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Browsing named entities in A Dictionary of Greek and Roman biography and mythology (ed. William Smith). You can also browse the collection for 57 BC or search for 57 BC in all documents.

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A Dictionary of Greek and Roman biography and mythology (ed. William Smith), (search)
but not by the same father, was tribune of the plebs, B. C. 63, amid proposed soon after he had entered upon the office that his brother P. Sulla and Autronius Paetus, both of whom had been condemned on account of bribery in the consular comitia of B. C. 66, should be allowed to become candidates again for the higher offices of the state, but dropt the proposal at the suggestion of his brother. In the course of his tribunate he rendered warm support to Cicero and the aristocratical party, and in particular opposed the agrarian law of Servilius Rullus. In his praetorship, B. C. 57, he joined most of the other magistrates in proposing the recall of Cicero from banishment, and incurred in consequence the hostility of P. Clodius, whose hired mob attacked his house in the course of the same year. In B. C. 54, he supported the accusation against Gabinius. (Cic. pro Sull. 22, 23; comp. D. C. 37.25; Cic. post Red. in Sen. 9, pro Mil. 14; Ascon. in Mil. p. 48, ed. Orelli; Cic. ad Q. Fr. 3.3.2.)
A Dictionary of Greek and Roman biography and mythology (ed. William Smith), (search)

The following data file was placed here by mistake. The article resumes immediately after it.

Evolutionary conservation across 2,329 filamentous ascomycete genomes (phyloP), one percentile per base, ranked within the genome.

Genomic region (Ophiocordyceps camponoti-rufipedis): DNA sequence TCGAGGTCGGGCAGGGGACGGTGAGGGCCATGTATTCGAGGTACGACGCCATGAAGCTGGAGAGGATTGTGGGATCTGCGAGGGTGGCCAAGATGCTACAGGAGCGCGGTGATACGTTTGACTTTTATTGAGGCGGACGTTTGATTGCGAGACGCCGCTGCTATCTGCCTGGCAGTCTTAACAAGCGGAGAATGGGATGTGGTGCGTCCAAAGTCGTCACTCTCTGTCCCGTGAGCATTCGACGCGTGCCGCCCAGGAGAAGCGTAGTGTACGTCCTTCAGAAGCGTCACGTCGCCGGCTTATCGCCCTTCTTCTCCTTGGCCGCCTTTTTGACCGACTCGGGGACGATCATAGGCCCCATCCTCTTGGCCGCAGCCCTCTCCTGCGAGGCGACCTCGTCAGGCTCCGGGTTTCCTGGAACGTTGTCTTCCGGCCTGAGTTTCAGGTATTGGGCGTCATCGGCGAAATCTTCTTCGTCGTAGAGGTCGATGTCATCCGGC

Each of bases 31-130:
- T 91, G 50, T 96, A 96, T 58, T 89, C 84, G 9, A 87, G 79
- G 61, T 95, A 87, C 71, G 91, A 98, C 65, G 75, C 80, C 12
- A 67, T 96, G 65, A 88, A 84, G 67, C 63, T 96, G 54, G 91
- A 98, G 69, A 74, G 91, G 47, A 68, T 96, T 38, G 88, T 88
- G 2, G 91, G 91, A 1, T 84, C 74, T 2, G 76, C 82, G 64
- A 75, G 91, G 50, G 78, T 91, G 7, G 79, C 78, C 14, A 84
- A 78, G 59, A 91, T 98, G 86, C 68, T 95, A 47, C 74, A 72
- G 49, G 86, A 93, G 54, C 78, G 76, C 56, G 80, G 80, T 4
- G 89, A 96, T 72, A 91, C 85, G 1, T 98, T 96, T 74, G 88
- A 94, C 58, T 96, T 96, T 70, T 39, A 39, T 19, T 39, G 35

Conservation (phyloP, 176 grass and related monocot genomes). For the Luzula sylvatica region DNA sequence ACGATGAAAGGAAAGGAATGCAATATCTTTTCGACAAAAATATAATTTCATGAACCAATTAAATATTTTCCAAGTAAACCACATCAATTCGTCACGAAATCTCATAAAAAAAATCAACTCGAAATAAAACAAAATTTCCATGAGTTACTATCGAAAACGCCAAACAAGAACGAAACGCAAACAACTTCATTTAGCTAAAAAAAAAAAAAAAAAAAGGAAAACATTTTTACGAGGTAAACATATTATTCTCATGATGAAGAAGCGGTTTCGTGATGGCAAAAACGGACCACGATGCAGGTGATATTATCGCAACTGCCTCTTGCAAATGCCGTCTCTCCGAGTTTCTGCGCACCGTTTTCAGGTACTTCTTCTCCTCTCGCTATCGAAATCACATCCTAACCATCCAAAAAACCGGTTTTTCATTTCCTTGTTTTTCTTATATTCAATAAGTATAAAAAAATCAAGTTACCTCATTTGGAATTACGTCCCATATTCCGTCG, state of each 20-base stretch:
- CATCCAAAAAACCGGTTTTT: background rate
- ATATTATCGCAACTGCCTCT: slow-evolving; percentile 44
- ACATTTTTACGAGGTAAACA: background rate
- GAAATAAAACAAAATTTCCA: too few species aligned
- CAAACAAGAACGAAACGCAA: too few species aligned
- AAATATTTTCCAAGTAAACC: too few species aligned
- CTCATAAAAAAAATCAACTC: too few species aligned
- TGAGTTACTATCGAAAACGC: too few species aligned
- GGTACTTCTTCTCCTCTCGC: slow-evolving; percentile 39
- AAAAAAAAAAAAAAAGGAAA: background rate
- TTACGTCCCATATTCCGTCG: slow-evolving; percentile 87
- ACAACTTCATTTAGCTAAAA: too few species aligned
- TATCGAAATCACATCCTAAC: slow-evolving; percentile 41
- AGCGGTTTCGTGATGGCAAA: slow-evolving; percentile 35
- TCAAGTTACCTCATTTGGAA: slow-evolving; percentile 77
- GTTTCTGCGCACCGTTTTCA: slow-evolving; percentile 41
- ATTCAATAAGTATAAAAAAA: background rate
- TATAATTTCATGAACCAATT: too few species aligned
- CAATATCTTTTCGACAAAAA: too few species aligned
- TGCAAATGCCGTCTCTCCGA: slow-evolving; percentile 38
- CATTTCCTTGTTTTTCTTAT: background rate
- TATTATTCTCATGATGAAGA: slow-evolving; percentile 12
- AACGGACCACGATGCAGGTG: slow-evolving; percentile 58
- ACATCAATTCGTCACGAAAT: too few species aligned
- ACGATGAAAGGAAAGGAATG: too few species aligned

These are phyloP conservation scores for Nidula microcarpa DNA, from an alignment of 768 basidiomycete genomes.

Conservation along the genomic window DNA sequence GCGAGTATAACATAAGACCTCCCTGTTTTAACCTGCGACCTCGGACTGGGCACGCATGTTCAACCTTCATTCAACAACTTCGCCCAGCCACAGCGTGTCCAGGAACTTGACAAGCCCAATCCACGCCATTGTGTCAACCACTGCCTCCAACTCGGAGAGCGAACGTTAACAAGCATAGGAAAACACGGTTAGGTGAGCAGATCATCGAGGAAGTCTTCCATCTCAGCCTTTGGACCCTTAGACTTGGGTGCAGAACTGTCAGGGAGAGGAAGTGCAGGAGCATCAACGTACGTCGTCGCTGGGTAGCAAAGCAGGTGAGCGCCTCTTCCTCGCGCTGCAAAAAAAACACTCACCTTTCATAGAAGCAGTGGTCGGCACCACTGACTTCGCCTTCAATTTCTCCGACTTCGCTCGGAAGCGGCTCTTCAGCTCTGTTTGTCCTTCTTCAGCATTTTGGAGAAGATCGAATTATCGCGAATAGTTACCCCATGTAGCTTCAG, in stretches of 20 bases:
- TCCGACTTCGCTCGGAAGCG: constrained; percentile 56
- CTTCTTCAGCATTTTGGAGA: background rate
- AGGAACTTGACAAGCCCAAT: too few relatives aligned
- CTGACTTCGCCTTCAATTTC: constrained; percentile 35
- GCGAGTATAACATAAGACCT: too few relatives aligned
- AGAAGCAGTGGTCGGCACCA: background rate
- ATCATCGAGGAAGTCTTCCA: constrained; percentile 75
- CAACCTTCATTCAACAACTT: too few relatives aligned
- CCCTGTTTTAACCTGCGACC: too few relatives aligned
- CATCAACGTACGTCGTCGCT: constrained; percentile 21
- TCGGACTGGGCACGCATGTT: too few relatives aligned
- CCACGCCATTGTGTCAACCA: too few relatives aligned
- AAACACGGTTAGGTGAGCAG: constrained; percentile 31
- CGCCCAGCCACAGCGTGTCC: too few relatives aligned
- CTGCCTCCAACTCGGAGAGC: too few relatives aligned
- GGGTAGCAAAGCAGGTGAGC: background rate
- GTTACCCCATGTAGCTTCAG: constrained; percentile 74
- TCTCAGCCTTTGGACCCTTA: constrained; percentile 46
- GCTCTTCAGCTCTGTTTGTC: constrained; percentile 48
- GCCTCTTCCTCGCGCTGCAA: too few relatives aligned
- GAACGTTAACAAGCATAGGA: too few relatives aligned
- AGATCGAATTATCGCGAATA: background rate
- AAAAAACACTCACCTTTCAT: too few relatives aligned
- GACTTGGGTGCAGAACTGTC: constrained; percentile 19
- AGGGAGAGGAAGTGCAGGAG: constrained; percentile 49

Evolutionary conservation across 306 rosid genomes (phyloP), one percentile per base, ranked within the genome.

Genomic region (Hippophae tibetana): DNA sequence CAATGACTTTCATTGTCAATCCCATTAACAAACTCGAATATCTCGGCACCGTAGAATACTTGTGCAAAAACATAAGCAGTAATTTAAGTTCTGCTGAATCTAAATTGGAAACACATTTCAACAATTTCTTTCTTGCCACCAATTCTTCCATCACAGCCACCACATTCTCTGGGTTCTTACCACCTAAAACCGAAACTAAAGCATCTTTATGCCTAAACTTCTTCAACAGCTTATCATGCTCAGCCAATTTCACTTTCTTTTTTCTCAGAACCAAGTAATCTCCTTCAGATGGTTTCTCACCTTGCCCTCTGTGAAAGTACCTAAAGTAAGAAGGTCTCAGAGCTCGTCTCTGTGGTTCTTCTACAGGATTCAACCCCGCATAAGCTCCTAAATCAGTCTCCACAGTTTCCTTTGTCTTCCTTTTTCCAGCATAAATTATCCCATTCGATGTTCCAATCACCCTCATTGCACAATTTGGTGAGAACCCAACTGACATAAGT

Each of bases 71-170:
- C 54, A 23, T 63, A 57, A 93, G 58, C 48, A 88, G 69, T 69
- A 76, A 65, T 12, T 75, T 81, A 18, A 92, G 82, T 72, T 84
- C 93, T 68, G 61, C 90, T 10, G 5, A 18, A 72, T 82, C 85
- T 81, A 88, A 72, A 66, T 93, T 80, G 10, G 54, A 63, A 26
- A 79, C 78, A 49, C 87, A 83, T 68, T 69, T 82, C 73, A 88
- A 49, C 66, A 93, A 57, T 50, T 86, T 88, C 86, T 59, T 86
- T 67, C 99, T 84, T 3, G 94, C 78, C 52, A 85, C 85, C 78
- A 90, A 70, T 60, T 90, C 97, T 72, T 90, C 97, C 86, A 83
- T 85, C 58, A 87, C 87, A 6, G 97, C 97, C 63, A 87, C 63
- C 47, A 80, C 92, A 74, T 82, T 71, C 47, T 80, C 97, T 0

onsulship, of having been one of Catiline's conspirators ; and notwithstanding Cicero spoke in his behalf, Antonius was condemned. The oration which Caelius delivered against Antonius possessed considerable merit, and was read in the time of Quintilian (Quint. Inst. 4.2.123, 9.3.58). Not long afterwards he obtained the quaestorship, and was charged with having purchased the votes at his election, an accusation from which Cicero endeavoured to clear him when he defended him in B. C. 56. In B. C. 57, Caelius accused L. Sempronius Atratinus of bribery, and when the latter, who was defended by Cicero, was acquitted, he accused him again of the same crime in B. C. 56. But while the second suit was in progress, and had not yet come on for trial, Caelius himself was accused of vis by Sempronius Atratinus the younger. Caelius had for some time been living in the house of P. Clodius on the Aventine, and was one of the avowed paramours of his notorious sister Clodia Quadrantaria. He had, howev
A Dictionary of Greek and Roman biography and mythology (ed. William Smith), (search)
Rufus, Q. Nume'rius tribune of the plebs B. C. 57, opposed Cicero's return from banishment, and is said to have been bought by the enemies of the orator. Cicero says that Numerius was in ridicule called Gracchus, and that in one of the tumults of that year he was very nearly put to death by his own party, that they might bring the odium of the deed upon the friends of Cicero. (Cic. pro Sest. 33, 38; Ascon. in Pis. p. 11, ed. Orelli ; Schol. Bob. pro Sext. p. 303, ed. Orelli.)
A Dictionary of Greek and Roman biography and mythology (ed. William Smith), (search)